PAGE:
Would you enter the world of Alfheim Online?
That’s the question I found myself asking once episode nineteen finished and it’ll be the theme of this post. Follow with me and as we take a look at ALO as a game. Let’s forget about Kirito, Leafa, Asuna, and all the other characters and plot and just look at the system. ALO suffers from some hideous balance issues, but there are also appealing aspects to the game that sometimes get forgotten amidst all of the problems. Unlike the death-trap that was Sword Art Online, ALO offers a large world to safely explore and adventure in. The ability to fly is also a tremendously appealing aspect of the game that offers a completely new experience from real-life.
I am probably in the minority for saying this, but I really liked just how seriously everyone was taking their roles in-game. The faction dynamics in-game remain largely unexplained but what we do know is that the factions can interact on a larger scale than just the individual level and that players can play a big role in impacting the experience not just for themselves, but for entire factions. At the end of the episode Kirito and Leafa set off to stop one faction from ambushing and killing the leaders for two of the other factions.
Plot issues aside (what happened to rescuing Asuna again?), what we notice is that this isn’t just a computer quest, but a diplomatic meeting between two different factions. And until the show explicitly tells us otherwise, I’m even going to say that the leaders of the factions are in fact players elected to their positions by the general playerbases of their respective factions. Anyway, the idea of the faction leaders being players adds of level of depth to the game that is really intriguing. For example, how would they get their positions in the first place? Maybe one faction’s leader was the winner of some kind of gladiatorial tournament. A different faction might require some kind of challenge. And what about the political strife that occurs if some faction members don’t like their leader? This is something we are seeing a little bit of with the nefarious plot going on in the background. But, more importantly, what this indicates is that ALO is a system that is defined by its players.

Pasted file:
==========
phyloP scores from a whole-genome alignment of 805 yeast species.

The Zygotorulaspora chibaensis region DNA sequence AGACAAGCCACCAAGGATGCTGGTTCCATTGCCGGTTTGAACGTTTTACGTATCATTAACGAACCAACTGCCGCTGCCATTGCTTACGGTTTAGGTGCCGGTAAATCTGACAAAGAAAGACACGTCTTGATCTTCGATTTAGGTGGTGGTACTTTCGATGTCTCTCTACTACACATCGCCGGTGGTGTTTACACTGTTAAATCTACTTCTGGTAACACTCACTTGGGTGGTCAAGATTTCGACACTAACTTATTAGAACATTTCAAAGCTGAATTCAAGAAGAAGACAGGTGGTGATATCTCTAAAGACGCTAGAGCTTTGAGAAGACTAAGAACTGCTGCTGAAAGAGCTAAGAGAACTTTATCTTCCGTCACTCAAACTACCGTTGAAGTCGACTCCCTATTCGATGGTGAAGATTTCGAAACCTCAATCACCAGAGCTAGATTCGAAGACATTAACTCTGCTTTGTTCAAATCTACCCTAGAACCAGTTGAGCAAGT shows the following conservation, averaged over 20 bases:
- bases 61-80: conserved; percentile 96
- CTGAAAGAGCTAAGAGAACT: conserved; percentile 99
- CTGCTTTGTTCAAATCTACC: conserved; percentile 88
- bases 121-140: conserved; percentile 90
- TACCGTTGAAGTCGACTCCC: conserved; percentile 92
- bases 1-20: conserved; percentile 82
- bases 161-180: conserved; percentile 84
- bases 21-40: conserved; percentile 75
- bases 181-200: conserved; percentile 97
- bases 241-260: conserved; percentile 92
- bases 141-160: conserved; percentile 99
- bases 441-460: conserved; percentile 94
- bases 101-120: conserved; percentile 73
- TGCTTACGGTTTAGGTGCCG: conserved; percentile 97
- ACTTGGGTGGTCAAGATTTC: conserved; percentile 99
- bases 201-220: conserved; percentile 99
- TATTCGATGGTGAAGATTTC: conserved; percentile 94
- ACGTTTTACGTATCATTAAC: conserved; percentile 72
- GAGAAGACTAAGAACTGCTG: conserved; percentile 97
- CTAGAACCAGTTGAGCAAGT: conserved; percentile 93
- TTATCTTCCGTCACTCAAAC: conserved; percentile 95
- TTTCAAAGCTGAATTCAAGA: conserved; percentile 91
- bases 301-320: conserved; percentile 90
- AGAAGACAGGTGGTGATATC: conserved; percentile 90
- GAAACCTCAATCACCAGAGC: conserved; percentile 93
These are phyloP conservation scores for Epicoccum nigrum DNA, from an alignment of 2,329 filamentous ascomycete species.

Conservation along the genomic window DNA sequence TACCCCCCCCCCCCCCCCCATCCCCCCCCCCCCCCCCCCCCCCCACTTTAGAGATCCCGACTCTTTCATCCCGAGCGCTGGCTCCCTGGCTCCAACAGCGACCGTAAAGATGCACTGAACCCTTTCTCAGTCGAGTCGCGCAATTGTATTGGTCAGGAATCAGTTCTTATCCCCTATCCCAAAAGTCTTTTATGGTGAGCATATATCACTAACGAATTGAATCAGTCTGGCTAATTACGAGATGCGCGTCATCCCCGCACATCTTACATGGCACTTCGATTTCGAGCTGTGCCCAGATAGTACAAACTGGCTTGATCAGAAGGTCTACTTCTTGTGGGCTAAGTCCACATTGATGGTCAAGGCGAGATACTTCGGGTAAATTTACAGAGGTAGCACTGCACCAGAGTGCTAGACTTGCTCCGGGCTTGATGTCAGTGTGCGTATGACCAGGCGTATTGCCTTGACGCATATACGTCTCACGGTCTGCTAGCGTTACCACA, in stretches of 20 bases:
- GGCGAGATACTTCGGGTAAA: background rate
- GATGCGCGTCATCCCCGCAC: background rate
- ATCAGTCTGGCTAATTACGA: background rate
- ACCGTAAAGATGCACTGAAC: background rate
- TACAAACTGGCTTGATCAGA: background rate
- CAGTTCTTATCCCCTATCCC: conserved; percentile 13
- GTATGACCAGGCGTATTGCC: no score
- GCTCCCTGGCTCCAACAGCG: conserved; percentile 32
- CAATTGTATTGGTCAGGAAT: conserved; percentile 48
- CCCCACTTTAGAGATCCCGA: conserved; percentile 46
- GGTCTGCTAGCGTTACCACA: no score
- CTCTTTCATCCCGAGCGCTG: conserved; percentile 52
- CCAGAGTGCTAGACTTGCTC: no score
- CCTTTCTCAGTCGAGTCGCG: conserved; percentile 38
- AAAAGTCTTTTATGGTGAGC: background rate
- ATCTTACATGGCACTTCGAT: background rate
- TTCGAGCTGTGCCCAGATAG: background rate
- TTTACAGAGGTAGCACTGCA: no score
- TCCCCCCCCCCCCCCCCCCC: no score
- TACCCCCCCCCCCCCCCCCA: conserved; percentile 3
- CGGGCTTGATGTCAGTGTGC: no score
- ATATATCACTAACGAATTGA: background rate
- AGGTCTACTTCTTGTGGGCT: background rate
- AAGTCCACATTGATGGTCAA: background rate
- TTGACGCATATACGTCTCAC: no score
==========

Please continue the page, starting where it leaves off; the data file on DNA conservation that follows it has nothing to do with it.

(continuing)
Making players in the game the faction leaders also opens the door to countless other possibility that come from interactions between different factions. A diplomatic meeting is only the tip of the iceberg, for as long as there are humans behind the characters and not NPCs with pre-determined quests, the possibilities are endless. With that in mind it is hard not to imagine people taking their adventures in game seriously. When people enjoy things, when they become passionate about it, they will naturally take it more seriously, especially with the added layer of realism that comes from the game being in a virtual world.
The appeal of ALO is that it isn’t a game where players group together to interact with a computer, but that it’s a game where players interact with each other. The game, the world, the factions, together all of these things make up the stage, but our focus is on the actors that play their parts upon it. I was originally skeptical about the idea of there being no levels in the game, but it actually makes sense because it takes away the game’s emphasis on grinding levels, and, therefore, interacting with the computer. In essence, ALO is a microcosm and ironically is closer to the image of “living in a virtual world” than the original game, SAO, ever was.